The premolar teeth are those in the maxillary bone which are preceded by milk teeth. This definition, of course, includes the canine as a modified premolar, and so it should no doubt be considered, though, if it is desired to keep it distinct, " behind the canine " must be added.

Unfortunately for an accurate definition the first premolar behind the canine is not always preceded by another tooth, and so it becomes an unsettled question whether, in these cases, the tooth is a retained milk tooth or a permanent one which has had no predecessor; it is probable, however, that the latter is the right interpretation.

The molar teeth are those, behind the premolars, which are not preceded by temporary teeth. As was pointed out, in man's dentition they are probably teeth of the first or milk dentition which appear late.

In front of the premolar teeth, and between them and the canine, if it be present, or the incisors, if it be absent, there is often a space called the " diastema." It is best marked in the orders of Rodentia and Ungulata, and in the horse is familiar as the place where the bit lies.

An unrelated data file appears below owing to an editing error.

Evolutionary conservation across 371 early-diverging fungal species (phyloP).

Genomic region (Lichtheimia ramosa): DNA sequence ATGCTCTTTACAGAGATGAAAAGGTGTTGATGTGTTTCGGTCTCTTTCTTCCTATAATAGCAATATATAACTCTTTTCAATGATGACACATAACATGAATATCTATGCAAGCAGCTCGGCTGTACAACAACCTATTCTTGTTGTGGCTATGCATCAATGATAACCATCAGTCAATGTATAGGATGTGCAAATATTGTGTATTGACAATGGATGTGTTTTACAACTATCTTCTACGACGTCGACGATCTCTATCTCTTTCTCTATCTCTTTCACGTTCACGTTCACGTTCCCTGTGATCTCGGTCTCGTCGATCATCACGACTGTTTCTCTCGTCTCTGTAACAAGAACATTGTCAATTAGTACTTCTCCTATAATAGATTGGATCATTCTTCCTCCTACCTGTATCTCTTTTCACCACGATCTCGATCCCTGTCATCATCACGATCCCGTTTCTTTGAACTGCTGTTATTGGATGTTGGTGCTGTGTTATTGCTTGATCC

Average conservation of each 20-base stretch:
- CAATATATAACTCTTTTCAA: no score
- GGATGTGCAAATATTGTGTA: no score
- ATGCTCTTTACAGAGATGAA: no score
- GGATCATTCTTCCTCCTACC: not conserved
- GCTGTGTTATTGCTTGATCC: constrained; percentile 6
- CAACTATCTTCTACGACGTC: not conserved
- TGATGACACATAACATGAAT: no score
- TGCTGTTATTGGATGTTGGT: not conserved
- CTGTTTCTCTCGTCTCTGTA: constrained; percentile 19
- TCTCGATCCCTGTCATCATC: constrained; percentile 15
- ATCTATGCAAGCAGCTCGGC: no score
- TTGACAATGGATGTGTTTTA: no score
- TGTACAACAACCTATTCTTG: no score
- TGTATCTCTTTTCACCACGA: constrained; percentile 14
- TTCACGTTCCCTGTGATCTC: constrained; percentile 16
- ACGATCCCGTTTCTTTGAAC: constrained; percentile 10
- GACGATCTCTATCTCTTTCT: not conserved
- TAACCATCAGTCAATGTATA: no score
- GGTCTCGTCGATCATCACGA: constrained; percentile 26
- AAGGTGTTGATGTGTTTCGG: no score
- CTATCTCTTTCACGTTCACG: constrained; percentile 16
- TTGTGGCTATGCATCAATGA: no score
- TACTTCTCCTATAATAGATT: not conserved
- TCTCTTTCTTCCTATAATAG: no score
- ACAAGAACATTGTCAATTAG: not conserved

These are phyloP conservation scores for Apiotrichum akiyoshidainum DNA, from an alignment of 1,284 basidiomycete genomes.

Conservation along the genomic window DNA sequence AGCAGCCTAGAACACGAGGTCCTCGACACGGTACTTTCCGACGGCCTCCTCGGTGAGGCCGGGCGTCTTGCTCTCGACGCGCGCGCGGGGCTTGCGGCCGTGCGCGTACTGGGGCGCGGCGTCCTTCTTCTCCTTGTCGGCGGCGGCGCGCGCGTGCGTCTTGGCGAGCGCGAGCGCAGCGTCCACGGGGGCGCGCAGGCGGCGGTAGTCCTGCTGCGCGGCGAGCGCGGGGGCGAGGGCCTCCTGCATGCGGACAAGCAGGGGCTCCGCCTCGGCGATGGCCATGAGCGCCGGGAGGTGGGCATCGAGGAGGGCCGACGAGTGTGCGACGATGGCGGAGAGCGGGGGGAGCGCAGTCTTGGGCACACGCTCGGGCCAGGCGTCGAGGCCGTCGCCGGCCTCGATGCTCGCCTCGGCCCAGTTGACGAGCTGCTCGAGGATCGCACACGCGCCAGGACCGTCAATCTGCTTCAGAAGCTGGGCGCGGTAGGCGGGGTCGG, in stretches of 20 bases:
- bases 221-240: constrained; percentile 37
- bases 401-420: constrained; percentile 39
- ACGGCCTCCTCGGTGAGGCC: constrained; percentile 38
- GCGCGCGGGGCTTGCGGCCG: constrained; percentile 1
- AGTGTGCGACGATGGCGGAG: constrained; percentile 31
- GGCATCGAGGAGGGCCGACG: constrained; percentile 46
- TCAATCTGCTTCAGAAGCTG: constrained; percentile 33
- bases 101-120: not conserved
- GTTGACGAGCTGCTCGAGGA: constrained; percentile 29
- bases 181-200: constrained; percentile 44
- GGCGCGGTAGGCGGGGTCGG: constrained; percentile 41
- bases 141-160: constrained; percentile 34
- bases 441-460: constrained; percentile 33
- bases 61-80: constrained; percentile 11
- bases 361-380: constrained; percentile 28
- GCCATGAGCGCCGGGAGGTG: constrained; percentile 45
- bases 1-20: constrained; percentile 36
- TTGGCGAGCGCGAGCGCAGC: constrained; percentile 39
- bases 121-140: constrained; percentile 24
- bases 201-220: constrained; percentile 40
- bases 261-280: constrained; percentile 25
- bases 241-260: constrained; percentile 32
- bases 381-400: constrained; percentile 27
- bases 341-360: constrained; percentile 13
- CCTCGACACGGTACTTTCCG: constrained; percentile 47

In recording the teeth of any particu|ar mammal it saves time and space if a dental formula be used. This simply means setting down the number of each kind of tooth in one side of the upper and lower jaw in their order from before backward. Thus man's formula would be, incisors-, canines -, premolars -, molars ~. This is condensed into jjj^' Some other types of dental formulae are Catarrhine (old world) monkeys Platyrhine (new world) monkeys Marmosets . . . . Most lemurs 2. .2.3 2 - -3-3 2. -3-2 Insectivorous bats (full series)

(The upper incisors and both premolars may be reduced by one)

Frugiverous bats ......

(The molars may be reduced) Insectivora (teeth variable and somewhat uncertain)

Hedgehog ...

Mole (Five different dental formulae have been assigned to this animal) Carnivora Cat family (Felidae) ..

Dog family (Canidae) ) Bear family (Ursidae) 5 Civet family (Viverridae) Racoon family (Procyonidae)

Hyaena family (Hyaenidae) Weasel family (Mustelidae) Eared seal family (Otariidae) Seal family (Phocidae) Walrus family (Trichechidae), adult In a young animal (probably)